Thursday, January 08, 2015

Here and there


Brice Jones has found a papyrus fragment of John for sale on ebay - see here (it all looks plausible to me). [not for sale anymore - withdrawn from the auction]

Winchester Cathedral is trying to recover illuminations stolen from the twelfth-century Winchester Bible.

The British Library has published a list of the 1220 manuscripts with new digital images in A New Giant List. Meanwhile the British Library is now allowing personal digital photography of items in the collection (applauded by Roger Pearse).

Among the top selling books and manuscripts at auction in 2014 were a number of biblical related manuscripts, including the editio princeps of the Hebrew Torah printed on vellum ($3,871,845)

Duke University is returning a tenth-century Greek manuscript to Greece (not sure what it is a manuscript of, doesn’t look like a NT, but I could be wrong).

Meanwhile some responses to the ill-informed on-line article about the Bible at “Newsweek” can be found from Mike Kruger (two parts, with comments from the author of the article); Ben Witherington; Darrell Bock (two parts); Pete Enns; Dan Wallace [up-dated here] (I’m not sure how this online “Newsweek” relates to the respected old print magazine, the ownership looks murky). 


  1. For more on the ms that Duke Library returned, see:

  2. Thanks Stephen, that is helpful:

    Durham, NC - Duke University has returned an 11th century Byzantine manuscript to the Holy Monastery of Dionysiou on Mount Athos in Greece.

    The university purchased the manuscript in 2011 from a well-known antiquarian bookseller. But Greek officials approached Duke earlier this year with evidence that the manuscript had previously been stolen from the Greek monastery, in the 1960s.

    Duke officials did not know about the theft when they bought the manuscript.

    “As a cultural institution, it’s important to make sure that culture and heritage is maintained and preserved,” said Andy Armacost, curator of collections and head of the collection development department with Duke’s David M. Rubenstein Rare Book & Manuscript Library. “We had no indication when we purchased the manuscript that it had been stolen, and we’re happy to make things right.”

    Called a menologion, the manuscript is a hand-written series of biographies of saints celebrated by the Greek Orthodox Church in September. (It is believed to be the first volume of a larger set; September is the first month of the year under the Greek Orthodox calendar.)

    Written on parchment and stretching to more than 500 pages, it has been one of more than 100 Medieval Greek liturgical manuscripts in Duke’s Kenneth Clark Collection.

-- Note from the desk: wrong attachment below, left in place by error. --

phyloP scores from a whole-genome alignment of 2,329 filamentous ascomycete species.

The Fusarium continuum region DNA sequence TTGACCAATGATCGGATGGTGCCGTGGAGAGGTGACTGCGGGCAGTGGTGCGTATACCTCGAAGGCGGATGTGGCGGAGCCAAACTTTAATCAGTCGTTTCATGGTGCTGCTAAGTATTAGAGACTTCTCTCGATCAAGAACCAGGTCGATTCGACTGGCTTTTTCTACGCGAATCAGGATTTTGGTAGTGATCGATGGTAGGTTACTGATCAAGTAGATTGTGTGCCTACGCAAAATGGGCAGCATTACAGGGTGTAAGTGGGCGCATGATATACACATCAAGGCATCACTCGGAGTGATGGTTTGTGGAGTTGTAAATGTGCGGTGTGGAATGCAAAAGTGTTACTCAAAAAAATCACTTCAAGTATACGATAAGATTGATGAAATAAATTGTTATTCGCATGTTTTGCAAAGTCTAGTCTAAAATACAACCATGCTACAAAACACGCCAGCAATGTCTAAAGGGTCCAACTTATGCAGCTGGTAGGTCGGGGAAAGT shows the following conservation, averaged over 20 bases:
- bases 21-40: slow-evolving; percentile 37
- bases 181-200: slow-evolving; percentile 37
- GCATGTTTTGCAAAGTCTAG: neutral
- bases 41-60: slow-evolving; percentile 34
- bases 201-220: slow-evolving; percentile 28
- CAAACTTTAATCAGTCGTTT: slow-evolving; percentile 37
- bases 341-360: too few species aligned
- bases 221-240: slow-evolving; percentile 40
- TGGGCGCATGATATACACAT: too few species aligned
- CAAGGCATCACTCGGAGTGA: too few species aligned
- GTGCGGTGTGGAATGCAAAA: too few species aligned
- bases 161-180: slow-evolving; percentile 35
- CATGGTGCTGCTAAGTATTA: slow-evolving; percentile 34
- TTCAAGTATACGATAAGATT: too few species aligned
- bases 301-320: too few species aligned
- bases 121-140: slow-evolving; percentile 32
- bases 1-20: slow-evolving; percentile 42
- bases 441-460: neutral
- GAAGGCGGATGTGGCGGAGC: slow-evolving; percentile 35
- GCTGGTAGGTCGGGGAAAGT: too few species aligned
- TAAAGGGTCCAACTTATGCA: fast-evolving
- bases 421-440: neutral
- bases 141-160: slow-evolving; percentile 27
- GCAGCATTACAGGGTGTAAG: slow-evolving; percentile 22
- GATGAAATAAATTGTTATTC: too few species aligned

Much of the manuscript’s 21st century history was publicly known when Duke bought it three years ago. Noted Norwegian collector Martin Schoyen owned it previously. Prior to that, in 1988, it was sold publicly by Sotheby’s, the auction house.

    Duke officials gave the manuscript today (Jan. 5) to U.S. government officials, who plan to turn it over to Greek authorities. A digital version of the manuscript remains in Duke's online collection here.

  3. The papyrus on ebay does not seem to be a continuous Gospel.
    The verso is not from John.
    Perhaps a sermon or commentary ...

  4. thanks Wieland, I didn't know there was an image of the other side. So well done. for more details. The writing is up-side down too in relation to the John side.

  5. The label is clearly deficient; Brice's transcription runs into John 2:1. But at 33 whole letters, wouldn't this qualify as the smallest (in terms of character count) NT papyrus identified to date?

  6. Peter: "The writing is up-side down too in relation to the John side."
    Oops, I completely overlooked this!
    How strange ...

  7. Daniel: I would think that P113 has the least letters. This one may not be a NT papyrus - depending on what we make of the relationship between front and back (not to mention genuiness etc.).

  8. IIRC, I saw that manuscript at Duke when I was there. It is not an NT manuscript, and it was exquisite.

  9. >Duke University is returning a tenth-century Greek manuscript to Greece (not sure what it is a manuscript of, doesn't look like a NT, but I could be wrong).

    There is some disconnect here:

    The photograph in the news story shows a page open to the beginning of Matthew (1:1-14a) at some distance into the volume. This makes it appear to be a gospel-text menologion, with that particular reading designated for the Sunday before Christmas.

    However, the Duke Today comment linking to the description of the MS ("A digital version of the manuscript remains in Duke's online collection here") shows that the MS contains only the lives and martydoms of saints for September.

    So unless I am missing something, apparently the photo in the news story is not that of the MS actually being returned....

    1. The manuscript in the image that you linked is Matthew 1, but not the MS being returned by Duke. Some news reports have used the wrong image as they evidently mixed this news report with the story of the Getty returning G-A 927 to Greece back in April. The image is 927 (formerly known as 2618), not the Duke ms being returned. The Duke ms is linked in the article in Duke Today. Hope this is helpful.